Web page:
A Certified Professional Midwife (CPM) takes an exam administered by the North American Registry of Midwives. Lay midwives who are not certified by a national organization may not have a formal education or passed an exam. Neither can prescribe medications.
Kellie Moeller is a Certified Nurse-Midwife who graduated in 1989 from the Baylor College of Medicine’s Certificate Midwifery Program and previously worked with famed Texas midwife Pat Jones. She was the midwife for Angela Pennington among hundreds of others.
Moeller’s pre-natal care follows the same schedule and includes everything a mother would get in a doctor’s office â included a recommended ultrasound â except she takes a lot more time with her patients.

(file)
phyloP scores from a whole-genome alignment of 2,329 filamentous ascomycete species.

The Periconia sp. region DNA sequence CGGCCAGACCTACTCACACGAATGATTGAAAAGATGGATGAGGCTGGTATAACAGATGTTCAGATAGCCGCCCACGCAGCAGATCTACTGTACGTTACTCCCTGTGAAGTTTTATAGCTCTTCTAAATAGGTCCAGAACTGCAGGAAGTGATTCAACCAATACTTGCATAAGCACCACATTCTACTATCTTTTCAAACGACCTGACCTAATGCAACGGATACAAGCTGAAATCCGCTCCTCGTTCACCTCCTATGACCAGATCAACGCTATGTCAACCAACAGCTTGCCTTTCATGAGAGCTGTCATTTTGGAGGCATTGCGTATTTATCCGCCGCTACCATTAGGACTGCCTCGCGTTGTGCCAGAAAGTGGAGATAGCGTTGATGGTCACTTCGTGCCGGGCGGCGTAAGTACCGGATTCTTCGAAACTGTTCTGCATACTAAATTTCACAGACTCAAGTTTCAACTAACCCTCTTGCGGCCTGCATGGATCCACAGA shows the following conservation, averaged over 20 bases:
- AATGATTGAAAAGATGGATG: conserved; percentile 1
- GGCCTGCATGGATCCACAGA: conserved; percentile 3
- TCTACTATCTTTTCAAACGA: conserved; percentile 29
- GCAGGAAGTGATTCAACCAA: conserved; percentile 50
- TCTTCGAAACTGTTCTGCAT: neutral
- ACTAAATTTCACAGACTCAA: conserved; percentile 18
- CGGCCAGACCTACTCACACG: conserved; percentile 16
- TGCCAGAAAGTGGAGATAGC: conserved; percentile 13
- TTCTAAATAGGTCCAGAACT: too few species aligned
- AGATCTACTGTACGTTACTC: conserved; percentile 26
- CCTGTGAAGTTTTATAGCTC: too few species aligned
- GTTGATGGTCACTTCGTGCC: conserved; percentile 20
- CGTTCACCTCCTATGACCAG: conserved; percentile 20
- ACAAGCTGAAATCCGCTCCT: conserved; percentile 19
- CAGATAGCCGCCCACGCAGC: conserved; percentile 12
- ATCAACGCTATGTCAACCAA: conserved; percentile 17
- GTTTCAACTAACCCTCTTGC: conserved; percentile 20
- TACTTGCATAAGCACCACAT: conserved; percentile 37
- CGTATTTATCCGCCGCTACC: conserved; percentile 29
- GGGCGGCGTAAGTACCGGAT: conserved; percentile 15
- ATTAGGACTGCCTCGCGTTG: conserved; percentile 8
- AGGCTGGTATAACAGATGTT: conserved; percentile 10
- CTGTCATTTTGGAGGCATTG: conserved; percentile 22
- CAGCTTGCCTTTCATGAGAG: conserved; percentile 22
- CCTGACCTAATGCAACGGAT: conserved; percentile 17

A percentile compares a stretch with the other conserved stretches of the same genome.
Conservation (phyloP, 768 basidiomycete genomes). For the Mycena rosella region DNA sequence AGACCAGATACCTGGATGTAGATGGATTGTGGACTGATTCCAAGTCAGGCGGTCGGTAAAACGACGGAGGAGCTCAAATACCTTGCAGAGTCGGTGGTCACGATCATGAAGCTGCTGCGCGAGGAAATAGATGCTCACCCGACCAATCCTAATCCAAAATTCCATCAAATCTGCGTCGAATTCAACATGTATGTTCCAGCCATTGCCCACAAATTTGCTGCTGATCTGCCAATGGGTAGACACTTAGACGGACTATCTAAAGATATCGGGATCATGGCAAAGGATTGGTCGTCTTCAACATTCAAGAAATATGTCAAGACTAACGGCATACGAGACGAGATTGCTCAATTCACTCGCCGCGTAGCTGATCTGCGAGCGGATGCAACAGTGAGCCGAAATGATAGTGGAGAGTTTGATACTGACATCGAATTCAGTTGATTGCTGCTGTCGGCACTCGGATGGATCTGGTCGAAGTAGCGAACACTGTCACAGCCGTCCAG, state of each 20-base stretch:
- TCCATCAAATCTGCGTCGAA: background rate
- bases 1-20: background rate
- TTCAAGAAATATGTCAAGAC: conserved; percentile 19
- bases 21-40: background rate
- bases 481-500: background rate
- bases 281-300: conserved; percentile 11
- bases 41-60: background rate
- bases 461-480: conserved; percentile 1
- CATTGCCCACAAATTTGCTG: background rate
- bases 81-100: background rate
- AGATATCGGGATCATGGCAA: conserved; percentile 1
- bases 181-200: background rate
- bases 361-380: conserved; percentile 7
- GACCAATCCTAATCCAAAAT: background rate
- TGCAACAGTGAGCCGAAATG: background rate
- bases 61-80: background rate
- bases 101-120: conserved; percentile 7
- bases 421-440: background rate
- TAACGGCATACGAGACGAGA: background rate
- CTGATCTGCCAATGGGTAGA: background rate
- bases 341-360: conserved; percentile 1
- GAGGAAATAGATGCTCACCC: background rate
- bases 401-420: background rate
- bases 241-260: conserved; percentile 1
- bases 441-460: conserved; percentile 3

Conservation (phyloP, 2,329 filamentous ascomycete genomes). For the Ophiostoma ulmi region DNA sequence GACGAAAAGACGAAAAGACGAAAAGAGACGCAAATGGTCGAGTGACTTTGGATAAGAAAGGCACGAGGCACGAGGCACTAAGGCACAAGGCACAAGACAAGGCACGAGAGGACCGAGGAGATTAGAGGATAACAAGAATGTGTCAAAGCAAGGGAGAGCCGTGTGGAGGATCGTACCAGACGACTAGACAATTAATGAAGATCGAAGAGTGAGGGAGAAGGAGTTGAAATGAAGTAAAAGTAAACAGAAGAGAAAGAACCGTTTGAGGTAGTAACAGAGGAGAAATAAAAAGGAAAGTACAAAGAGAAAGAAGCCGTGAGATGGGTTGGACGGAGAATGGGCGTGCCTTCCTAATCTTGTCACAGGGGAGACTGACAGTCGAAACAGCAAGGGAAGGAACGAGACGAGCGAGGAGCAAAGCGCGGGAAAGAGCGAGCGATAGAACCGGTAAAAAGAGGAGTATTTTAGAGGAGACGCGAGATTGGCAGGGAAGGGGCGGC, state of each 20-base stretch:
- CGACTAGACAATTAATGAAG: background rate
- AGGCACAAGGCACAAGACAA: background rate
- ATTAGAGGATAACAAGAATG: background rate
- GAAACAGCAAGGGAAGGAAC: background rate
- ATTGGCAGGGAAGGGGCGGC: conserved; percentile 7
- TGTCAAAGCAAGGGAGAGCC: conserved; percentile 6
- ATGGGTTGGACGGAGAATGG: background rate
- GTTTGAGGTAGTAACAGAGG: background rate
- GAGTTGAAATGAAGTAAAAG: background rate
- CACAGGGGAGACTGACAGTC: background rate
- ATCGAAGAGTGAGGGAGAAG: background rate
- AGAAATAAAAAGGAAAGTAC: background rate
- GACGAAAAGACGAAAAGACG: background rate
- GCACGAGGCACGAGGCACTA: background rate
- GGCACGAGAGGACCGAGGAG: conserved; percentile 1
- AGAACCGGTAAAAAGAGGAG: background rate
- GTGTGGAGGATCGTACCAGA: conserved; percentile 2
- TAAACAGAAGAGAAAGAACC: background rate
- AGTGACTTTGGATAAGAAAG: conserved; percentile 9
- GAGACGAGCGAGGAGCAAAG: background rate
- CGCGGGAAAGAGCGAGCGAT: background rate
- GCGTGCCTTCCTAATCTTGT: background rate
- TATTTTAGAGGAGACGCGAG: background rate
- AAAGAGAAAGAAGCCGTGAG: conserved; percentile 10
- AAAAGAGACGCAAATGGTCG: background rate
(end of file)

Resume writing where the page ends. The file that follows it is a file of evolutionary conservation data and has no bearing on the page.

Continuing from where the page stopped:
“I spend 45 minutes to an hour,” she said. “Nutrition is a huge emphasis because it’s important for keeping a pregnancy low risk. The time allows people to really talk. We develop a relationship.”
Kamie Thornton agrees. “With a midwife, I received nutritional, spiritual, and physical support. It wasn’t just about how baby was doing, but how I was doing as well.”
For the most part, midwife homebirths are natural ones, meaning the mother does not take any pain medications, but may utilize a birth pool, or massage techniques, to alleviate pain. After a baby is born, the midwife does an evaluation and the APGAR test. She also monitors the mother’s health.
Midwives work with patients who are considered low risk. Mothers with additional risk factors like diabetes or chronic illness will be referred to a hospital, although Moeller tries whenever possible to co-manage a homebirth with other medical professionals.